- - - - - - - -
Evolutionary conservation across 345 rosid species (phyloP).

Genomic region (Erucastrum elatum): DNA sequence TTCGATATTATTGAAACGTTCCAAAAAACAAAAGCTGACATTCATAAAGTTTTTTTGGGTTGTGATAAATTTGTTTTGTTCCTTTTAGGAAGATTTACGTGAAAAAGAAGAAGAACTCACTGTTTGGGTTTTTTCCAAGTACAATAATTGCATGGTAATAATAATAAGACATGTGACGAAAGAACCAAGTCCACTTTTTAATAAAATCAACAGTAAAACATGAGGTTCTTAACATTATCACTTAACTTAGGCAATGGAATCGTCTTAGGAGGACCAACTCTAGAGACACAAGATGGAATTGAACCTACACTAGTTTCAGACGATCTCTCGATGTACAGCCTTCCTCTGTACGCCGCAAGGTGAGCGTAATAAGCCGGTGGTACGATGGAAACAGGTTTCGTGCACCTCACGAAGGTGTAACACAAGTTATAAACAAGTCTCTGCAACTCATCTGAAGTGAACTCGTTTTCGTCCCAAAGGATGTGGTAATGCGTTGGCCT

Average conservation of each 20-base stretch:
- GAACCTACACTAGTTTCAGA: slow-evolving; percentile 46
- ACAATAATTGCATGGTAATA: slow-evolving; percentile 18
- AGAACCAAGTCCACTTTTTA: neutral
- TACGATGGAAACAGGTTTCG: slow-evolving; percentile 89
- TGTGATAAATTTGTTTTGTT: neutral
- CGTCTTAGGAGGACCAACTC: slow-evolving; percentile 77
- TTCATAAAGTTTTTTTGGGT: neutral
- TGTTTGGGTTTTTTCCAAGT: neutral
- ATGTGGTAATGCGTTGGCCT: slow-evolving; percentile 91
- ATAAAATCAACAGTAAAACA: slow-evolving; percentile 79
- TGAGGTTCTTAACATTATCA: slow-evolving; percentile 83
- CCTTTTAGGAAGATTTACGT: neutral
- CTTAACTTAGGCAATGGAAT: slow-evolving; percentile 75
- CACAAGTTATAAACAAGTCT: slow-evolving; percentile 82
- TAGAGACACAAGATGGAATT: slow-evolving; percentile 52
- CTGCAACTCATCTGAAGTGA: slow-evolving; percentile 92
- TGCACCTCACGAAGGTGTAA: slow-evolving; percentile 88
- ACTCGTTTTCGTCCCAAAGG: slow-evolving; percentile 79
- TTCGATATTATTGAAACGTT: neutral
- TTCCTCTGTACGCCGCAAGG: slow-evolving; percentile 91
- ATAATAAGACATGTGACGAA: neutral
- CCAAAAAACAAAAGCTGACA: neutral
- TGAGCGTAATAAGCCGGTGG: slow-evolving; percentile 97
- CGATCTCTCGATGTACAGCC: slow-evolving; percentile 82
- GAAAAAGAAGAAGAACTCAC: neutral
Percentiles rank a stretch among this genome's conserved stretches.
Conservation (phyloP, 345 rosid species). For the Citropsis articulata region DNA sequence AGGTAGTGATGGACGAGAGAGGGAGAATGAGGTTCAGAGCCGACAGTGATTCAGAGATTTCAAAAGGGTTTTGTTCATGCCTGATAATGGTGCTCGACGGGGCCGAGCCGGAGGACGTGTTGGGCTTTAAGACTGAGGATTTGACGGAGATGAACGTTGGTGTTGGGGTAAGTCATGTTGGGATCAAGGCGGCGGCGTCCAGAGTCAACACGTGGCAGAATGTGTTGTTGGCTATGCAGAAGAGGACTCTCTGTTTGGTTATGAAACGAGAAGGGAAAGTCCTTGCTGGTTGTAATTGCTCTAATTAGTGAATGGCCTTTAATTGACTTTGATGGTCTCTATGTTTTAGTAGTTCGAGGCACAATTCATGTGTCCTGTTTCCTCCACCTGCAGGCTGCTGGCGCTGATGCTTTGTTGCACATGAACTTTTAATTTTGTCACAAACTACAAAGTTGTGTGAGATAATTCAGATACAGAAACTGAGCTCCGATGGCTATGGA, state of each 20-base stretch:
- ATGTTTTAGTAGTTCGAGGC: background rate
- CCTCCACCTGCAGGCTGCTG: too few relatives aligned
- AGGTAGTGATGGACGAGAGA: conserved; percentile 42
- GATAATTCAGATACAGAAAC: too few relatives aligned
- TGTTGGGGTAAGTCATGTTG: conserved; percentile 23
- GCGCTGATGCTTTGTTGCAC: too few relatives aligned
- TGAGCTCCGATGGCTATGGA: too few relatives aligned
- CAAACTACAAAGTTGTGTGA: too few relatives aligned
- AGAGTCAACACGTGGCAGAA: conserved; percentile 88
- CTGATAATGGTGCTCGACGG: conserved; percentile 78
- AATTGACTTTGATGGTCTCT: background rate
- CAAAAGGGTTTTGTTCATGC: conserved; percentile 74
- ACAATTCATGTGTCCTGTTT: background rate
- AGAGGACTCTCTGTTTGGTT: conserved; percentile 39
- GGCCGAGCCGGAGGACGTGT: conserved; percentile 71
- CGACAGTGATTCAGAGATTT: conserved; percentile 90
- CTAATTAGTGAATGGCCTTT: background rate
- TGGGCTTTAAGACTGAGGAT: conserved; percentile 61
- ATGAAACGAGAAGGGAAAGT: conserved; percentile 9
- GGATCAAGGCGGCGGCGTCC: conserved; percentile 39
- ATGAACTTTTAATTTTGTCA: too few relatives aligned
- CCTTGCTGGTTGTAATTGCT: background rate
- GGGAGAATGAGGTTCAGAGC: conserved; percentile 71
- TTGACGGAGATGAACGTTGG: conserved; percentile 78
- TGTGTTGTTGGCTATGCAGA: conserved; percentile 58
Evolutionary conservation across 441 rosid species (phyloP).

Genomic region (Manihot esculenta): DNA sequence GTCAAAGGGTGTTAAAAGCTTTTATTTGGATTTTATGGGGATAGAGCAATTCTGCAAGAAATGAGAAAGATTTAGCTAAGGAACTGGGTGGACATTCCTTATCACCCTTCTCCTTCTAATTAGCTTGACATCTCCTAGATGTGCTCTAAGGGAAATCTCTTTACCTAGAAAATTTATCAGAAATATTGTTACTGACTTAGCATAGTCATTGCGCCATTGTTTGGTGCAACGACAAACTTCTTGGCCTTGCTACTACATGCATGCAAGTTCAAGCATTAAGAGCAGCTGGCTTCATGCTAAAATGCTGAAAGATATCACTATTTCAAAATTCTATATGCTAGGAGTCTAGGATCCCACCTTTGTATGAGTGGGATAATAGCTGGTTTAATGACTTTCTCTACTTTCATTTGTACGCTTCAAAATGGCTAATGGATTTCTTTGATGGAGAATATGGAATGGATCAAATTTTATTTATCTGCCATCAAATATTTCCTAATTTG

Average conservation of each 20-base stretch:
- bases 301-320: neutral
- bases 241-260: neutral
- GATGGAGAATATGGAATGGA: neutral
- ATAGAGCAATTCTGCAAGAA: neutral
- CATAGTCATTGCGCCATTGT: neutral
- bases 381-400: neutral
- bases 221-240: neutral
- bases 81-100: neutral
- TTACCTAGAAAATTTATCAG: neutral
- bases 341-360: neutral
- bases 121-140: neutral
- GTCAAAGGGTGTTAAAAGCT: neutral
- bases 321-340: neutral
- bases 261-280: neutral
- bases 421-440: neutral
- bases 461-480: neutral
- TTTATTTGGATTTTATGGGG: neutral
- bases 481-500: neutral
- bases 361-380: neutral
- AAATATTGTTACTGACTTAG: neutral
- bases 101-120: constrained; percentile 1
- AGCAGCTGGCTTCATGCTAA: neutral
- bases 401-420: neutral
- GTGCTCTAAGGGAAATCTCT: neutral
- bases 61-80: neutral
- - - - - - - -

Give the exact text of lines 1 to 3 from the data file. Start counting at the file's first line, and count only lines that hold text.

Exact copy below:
Evolutionary conservation across 345 rosid species (phyloP).

Genomic region (Erucastrum elatum): DNA sequence TTCGATATTATTGAAACGTTCCAAAAAACAAAAGCTGACATTCATAAAGTTTTTTTGGGTTGTGATAAATTTGTTTTGTTCCTTTTAGGAAGATTTACGTGAAAAAGAAGAAGAACTCACTGTTTGGGTTTTTTCCAAGTACAATAATTGCATGGTAATAATAATAAGACATGTGACGAAAGAACCAAGTCCACTTTTTAATAAAATCAACAGTAAAACATGAGGTTCTTAACATTATCACTTAACTTAGGCAATGGAATCGTCTTAGGAGGACCAACTCTAGAGACACAAGATGGAATTGAACCTACACTAGTTTCAGACGATCTCTCGATGTACAGCCTTCCTCTGTACGCCGCAAGGTGAGCGTAATAAGCCGGTGGTACGATGGAAACAGGTTTCGTGCACCTCACGAAGGTGTAACACAAGTTATAAACAAGTCTCTGCAACTCATCTGAAGTGAACTCGTTTTCGTCCCAAAGGATGTGGTAATGCGTTGGCCT

Average conservation of each 20-base stretch: